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Sparrows’ storm stress a harbinger of climate-change impact

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A study led by researcher Andrea Boyer found that white-throated sparrows do not cope well with storm stresses brought on by climate change. Submitted photo

Sparrows show increased stress when exposed to more numerous and more severe winter storms, says a Western study that tested the songbirds’ resilience to the effects of climate change.

And where a canary in a coal mine once provided an early signal of danger to humans below ground, ‘sparrows in a snowstorm’ might be a harbinger of trouble for other species dealing with frequent extreme-weather events, the researchers say.

The paper recently published in Frontiers in Ecology and Evolution was co-authored by PhD student Andrea Boyer and Scott MacDougall-Shackleton, director of the Advanced Facility for Avian Research (AFAR) at Western.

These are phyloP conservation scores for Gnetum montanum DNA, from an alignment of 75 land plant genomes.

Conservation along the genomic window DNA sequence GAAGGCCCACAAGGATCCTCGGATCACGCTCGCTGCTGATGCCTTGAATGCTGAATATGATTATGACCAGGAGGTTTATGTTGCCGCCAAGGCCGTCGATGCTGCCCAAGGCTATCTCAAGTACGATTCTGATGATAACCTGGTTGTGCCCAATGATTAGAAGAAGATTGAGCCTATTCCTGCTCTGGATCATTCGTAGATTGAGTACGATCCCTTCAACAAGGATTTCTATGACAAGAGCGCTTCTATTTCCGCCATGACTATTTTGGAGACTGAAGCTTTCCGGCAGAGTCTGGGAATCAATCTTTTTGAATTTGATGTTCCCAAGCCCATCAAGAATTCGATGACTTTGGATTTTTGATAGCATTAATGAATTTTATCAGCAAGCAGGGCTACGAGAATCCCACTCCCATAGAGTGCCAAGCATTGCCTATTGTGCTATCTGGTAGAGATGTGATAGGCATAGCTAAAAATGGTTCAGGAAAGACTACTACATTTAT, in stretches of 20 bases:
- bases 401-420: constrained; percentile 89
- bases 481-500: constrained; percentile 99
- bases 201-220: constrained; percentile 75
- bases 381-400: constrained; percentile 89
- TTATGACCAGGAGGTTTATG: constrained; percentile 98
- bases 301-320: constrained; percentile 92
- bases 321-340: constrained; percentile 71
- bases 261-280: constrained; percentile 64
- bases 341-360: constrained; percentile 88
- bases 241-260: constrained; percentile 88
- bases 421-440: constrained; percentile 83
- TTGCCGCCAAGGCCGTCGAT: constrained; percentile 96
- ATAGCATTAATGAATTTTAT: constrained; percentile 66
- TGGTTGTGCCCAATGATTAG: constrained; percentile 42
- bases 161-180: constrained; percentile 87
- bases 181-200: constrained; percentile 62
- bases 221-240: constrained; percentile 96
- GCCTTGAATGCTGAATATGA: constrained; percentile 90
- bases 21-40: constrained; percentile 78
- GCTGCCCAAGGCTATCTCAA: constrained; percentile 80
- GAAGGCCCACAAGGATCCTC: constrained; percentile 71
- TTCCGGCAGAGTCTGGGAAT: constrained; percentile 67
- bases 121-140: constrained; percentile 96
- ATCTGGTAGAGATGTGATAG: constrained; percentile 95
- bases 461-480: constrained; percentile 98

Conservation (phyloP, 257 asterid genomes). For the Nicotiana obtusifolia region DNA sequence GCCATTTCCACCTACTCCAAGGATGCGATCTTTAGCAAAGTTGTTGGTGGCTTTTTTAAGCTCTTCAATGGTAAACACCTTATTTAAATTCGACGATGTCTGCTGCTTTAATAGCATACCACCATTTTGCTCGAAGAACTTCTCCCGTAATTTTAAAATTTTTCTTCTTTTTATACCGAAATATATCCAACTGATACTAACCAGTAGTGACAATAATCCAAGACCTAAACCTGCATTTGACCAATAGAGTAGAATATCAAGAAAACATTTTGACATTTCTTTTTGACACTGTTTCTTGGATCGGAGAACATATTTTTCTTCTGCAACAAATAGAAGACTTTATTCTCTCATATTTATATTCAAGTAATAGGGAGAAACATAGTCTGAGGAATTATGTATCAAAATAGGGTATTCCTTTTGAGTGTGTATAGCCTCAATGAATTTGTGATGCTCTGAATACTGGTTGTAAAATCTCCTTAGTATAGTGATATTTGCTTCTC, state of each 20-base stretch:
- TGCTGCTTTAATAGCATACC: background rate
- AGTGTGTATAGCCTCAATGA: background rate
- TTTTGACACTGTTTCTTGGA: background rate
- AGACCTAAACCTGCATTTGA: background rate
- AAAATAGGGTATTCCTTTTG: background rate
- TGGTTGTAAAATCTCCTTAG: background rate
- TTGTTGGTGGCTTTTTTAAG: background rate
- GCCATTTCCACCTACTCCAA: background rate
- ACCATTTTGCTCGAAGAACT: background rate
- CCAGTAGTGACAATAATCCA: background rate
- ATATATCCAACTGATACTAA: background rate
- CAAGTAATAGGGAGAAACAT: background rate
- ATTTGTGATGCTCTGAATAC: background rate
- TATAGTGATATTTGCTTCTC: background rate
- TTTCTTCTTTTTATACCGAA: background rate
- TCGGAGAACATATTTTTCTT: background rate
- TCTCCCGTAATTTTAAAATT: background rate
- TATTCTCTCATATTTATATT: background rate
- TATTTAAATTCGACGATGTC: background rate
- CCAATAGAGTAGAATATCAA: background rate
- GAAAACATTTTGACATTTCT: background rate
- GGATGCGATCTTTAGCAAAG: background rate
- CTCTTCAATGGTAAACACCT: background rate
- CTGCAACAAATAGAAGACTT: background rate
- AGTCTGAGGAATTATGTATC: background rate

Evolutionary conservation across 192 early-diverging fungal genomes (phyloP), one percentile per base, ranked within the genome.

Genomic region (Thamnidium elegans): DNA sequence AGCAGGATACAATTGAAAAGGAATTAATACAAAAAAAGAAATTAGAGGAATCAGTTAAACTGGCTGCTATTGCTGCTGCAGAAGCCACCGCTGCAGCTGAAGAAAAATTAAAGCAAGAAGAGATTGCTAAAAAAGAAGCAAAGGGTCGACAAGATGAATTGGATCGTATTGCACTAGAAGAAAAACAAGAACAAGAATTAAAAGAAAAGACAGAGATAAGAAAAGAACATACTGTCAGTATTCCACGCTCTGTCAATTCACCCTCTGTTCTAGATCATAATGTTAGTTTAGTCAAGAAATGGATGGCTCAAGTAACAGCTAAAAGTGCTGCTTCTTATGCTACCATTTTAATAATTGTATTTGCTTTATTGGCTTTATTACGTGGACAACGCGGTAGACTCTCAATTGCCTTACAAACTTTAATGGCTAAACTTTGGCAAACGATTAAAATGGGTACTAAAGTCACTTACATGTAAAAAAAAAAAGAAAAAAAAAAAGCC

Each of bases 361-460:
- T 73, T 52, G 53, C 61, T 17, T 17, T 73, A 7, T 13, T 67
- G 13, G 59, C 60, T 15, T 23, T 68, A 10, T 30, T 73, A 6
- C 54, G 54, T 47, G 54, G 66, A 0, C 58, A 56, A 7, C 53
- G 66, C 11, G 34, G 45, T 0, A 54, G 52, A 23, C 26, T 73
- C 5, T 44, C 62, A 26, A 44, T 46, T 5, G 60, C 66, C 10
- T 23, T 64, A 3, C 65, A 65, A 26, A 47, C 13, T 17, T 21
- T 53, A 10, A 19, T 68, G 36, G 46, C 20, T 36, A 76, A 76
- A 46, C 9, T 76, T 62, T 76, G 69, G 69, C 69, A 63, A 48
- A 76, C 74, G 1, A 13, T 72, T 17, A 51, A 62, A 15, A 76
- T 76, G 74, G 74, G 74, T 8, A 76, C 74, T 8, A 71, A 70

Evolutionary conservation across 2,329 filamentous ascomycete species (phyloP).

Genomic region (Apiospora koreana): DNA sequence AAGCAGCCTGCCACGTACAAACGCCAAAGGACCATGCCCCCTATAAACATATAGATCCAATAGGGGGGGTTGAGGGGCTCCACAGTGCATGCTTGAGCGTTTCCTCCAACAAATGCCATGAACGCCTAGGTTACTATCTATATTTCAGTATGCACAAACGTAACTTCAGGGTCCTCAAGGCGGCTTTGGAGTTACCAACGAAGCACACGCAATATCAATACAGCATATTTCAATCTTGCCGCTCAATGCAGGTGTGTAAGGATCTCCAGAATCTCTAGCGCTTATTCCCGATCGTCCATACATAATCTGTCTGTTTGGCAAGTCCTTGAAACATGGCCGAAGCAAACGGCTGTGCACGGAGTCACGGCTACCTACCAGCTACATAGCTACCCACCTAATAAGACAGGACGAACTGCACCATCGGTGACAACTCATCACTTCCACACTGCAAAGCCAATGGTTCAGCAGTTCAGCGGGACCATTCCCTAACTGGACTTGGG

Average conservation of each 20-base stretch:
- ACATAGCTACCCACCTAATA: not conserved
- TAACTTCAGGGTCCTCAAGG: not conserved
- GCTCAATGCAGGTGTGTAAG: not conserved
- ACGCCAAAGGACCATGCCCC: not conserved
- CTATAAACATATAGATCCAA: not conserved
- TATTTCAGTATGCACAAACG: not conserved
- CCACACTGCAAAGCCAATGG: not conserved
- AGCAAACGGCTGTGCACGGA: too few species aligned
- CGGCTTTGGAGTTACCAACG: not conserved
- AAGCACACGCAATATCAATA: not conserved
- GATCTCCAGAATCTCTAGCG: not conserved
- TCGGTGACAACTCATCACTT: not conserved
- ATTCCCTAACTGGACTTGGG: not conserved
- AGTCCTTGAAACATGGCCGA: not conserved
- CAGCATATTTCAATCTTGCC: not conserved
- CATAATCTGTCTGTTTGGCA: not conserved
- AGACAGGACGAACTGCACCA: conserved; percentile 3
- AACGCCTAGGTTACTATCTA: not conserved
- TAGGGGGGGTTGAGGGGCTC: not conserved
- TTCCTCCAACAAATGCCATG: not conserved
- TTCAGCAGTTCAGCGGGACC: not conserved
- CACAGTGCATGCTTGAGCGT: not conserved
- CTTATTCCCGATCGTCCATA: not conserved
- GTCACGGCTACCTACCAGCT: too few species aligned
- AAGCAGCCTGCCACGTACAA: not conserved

Theirs is the first study to simulate, in a controlled setting, the impact of winter storms on birds. “This is one of the few places in the world you can do a study like this,” because of the facility’s unique capacity to mimic different climate conditions, MacDougall-Shackleton said.

The study showed that white-throated sparrows exposed to one storm a week increased their bodies’ energy stores as a survival mechanism; and two storms per week depleted the songbirds’ ability […]

read more here —> news.westernu.ca

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